Persepolis: Iran’s Ancient Metropolis (video)

Persepolis: Iran’s Ancient Metropolis (video)

Persopolis was one of the greatest places of the Ancient World, and the ceremonial capital of the Achaemenid kings. It’s also a UNESCO World Heritage site and a must-see on many travelers’ bucket lists. It’s an appropriate name as well: Persepolis means “city of Persians.”

What makes travelers speechless at the sight of this 2,500-year-old ancient site in Iran? The vast ruins of Persepolis reflect what’s considered the greatest of Persian dynasties, the Achaemenid, which ruled from the 7th to the 4th century B.C. In this golden era, the empire expanded not only in size but also in political, artistic, and cultural influence. Persepolis symbolized those achievements.

A MIR tour group stands before the ruins of Tachara Palace in PersepolisPhoto credit: Lindsay Fincher

A MIR tour group stands before the ruins of Tachara Palace in Persepolis
Photo credit: Lindsay Fincher

Royal BeginningsThese seemingly everlasting ruins had royal beginnings, with Darius I (the Great) creating the artistic and architectural vision of Persepolis in 518 B.C. A massive 11-acre half-natural, half-artificial stone terrace was cut into a mountainside, serving as a foundation for the palace complex. Visual reminders today of how vast this palatial place once was include double ceremonial staircases; 13 of the original 72 thinnest and tallest columns of that time; carvings, statues, and more statues; the Gate of All Nations; reception halls; bas-reliefs of kings, courtiers, and more. They’re all still here.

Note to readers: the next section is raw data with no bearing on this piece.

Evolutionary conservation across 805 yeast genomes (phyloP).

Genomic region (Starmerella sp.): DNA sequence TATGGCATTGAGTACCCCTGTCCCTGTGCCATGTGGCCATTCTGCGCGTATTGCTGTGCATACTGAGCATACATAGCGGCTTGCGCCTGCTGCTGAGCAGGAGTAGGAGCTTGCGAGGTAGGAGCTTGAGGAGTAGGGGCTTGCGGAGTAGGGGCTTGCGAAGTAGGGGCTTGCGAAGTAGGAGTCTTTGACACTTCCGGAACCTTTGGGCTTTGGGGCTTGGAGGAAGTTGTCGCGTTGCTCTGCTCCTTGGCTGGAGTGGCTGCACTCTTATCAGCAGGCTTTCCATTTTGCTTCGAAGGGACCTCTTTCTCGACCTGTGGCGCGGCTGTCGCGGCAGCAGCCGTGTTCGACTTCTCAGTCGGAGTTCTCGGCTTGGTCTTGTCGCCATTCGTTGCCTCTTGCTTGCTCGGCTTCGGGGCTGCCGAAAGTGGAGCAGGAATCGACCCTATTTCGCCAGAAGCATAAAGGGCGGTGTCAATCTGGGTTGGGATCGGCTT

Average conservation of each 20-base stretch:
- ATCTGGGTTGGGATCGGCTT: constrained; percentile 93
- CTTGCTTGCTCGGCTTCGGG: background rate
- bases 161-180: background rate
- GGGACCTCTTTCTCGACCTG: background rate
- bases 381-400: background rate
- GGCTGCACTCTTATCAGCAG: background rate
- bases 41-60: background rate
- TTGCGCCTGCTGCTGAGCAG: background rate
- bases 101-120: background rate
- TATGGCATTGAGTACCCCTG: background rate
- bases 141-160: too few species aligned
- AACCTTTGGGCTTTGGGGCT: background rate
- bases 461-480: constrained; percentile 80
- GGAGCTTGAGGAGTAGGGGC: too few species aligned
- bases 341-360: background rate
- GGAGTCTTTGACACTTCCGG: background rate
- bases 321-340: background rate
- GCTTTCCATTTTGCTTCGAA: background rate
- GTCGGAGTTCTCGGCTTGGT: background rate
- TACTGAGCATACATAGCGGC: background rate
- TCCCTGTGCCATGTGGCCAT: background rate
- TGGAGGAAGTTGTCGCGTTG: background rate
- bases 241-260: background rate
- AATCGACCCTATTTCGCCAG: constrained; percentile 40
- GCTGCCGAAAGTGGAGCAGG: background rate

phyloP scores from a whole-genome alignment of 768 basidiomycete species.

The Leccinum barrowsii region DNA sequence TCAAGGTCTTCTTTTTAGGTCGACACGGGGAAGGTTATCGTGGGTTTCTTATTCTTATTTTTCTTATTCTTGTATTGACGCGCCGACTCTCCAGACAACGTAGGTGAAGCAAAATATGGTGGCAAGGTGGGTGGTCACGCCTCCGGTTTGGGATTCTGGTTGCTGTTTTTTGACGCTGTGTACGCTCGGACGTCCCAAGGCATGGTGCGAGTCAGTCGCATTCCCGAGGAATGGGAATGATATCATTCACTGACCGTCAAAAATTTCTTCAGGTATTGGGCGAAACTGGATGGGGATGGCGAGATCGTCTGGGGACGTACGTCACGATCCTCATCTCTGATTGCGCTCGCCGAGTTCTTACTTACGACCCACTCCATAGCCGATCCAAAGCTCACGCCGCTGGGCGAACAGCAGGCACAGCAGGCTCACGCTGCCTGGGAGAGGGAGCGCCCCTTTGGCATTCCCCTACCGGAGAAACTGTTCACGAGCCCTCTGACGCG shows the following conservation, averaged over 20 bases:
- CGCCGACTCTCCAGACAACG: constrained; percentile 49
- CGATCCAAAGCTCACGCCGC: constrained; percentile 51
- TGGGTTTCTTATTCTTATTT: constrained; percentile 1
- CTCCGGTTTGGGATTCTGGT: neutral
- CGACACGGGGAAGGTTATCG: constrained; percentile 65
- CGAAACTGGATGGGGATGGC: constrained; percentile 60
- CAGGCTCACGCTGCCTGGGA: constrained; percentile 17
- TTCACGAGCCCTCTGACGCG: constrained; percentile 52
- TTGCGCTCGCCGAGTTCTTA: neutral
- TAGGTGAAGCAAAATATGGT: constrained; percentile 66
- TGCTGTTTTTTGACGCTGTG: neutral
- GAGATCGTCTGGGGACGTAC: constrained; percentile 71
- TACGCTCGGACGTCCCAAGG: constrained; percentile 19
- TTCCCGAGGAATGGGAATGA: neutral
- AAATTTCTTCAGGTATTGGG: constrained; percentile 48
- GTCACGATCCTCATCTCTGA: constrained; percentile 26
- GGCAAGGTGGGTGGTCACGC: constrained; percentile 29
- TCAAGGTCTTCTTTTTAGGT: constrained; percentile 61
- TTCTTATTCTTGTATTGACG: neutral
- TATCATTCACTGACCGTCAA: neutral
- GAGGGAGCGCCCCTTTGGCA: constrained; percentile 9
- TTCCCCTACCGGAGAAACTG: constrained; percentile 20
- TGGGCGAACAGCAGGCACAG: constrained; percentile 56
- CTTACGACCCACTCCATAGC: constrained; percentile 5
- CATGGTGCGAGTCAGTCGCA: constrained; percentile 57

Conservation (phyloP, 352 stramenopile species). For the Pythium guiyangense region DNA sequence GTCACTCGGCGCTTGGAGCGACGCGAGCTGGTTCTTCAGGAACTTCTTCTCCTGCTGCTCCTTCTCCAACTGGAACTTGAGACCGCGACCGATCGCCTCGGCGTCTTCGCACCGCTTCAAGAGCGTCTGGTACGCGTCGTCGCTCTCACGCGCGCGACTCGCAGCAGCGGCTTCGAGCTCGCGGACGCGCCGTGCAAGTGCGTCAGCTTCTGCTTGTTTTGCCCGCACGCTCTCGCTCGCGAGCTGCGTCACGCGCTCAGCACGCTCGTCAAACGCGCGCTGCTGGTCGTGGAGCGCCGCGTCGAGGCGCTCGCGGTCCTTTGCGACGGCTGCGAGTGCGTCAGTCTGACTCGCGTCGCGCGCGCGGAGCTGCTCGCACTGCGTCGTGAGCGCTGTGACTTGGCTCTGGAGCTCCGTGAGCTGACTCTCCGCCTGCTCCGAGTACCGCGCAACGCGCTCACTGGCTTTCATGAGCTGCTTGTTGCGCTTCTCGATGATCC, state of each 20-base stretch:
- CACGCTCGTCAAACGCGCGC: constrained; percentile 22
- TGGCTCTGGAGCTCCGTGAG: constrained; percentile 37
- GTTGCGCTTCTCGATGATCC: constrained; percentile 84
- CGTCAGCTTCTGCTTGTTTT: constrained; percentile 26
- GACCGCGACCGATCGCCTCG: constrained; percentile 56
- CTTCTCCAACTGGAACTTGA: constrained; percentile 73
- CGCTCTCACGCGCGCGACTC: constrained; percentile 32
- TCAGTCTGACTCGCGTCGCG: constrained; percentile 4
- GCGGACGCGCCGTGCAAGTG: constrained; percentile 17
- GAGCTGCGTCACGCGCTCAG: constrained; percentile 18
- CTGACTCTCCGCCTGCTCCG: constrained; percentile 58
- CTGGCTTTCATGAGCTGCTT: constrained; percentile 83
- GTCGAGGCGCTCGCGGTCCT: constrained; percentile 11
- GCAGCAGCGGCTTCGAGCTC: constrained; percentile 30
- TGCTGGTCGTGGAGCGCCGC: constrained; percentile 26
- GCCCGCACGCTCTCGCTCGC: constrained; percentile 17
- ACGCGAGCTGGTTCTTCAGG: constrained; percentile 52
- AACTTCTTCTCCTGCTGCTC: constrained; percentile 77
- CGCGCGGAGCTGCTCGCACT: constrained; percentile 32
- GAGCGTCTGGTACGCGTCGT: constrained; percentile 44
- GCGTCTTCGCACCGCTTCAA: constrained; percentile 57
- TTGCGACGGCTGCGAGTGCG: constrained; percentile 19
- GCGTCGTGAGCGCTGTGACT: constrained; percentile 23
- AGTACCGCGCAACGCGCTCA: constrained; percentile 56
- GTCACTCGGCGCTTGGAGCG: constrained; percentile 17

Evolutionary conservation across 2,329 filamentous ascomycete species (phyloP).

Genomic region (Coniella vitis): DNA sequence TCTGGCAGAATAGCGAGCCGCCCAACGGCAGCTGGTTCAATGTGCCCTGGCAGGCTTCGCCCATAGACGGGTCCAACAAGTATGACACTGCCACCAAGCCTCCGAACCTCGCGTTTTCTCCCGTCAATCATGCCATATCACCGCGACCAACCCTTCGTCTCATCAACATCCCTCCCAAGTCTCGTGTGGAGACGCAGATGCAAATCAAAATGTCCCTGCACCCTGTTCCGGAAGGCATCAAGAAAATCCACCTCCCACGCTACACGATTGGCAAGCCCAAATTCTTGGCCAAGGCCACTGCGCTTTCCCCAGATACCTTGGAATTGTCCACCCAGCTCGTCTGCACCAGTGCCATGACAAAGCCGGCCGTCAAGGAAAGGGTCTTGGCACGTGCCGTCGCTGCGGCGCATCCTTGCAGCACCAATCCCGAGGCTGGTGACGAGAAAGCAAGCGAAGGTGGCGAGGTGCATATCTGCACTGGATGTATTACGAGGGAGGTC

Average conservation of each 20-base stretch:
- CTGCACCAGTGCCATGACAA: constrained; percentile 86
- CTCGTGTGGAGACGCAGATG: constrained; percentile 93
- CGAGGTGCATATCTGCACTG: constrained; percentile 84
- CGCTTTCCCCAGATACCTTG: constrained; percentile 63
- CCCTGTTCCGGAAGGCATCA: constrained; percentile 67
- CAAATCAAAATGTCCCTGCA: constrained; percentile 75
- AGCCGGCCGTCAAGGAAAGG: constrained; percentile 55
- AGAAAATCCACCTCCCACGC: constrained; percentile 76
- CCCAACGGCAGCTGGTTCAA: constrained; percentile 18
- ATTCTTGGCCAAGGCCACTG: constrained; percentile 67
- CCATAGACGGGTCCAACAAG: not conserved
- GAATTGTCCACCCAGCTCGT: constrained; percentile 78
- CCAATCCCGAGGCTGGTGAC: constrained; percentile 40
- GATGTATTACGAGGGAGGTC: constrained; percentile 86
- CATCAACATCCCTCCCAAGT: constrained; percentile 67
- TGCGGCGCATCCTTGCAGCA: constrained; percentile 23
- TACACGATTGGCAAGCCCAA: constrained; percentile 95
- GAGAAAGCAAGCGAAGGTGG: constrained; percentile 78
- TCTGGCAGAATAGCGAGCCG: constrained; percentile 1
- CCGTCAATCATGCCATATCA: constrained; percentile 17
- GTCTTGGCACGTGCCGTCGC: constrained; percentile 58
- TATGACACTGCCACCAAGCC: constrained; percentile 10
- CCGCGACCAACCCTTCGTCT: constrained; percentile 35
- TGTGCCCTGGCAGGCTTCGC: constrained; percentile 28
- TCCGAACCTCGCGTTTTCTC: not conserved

Procession of Nations in PersepolisA visitor to Persepolis can’t help but notice the numerous detailed bas-relief carvings along the stairs to the reception hall (Apadana) of men bearing objects, such as vases, vessels, and cups along with gold, silver, and food. Archeologists have discovered these stone reliefs are Persian noblemen from different nations – the so-called “Tribute Bearers” – bringing gifts to the Achaemenid king, Darius I, on the Persian New Year’s Day of Nowruz (also spelled Norooz, Navruz). For many, this is one of the most impressive sights in Persepolis.

Bas-relief details at the ancient ruins of Persepolis, Iran Photo credit: Marina Arkhipova

Bas-relief details at the ancient ruins of Persepolis, Iran
Photo credit: Marina Arkhipova

Persepolis<br>Photo credit: Lindsay Fincher

Monumental columns at Persepolis
Photo credit: Lindsay Fincher

Prayers and PillageDarius’ prayer for his people is still inscribed into the wall of his architectural masterpiece, thousands of years later: “God protect this country from foe, famine, and falsehood.

It was a futile prayer: Alexander the Great conquered the Persians and set Persepolis on fire in 330 B.C., but not before hauling off the capital’s gold, silver, and other treasures on 20,000 mules and 5,000 camels. Abandoned, only in the 1930s were these ruins excavated and their architecture and stories uncovered, once again seeing the light of day – a glimmer of the grandeur of times gone by.

Persepolis<br>Photo credit: Lindsay Fincher

One of many elegant stone carvings at Persepolis
Photo credit: Lindsay Fincher

Travel to Persepolis with MIRYou can experience the grandeur of Persepolis with MIR in several ways:

(Top photo: Persepolis, Iran was named a UNESCO World Heritage Site in 1979. Photo credit: Meaghan Samuels)

PUBLISHED: March 5, 2015

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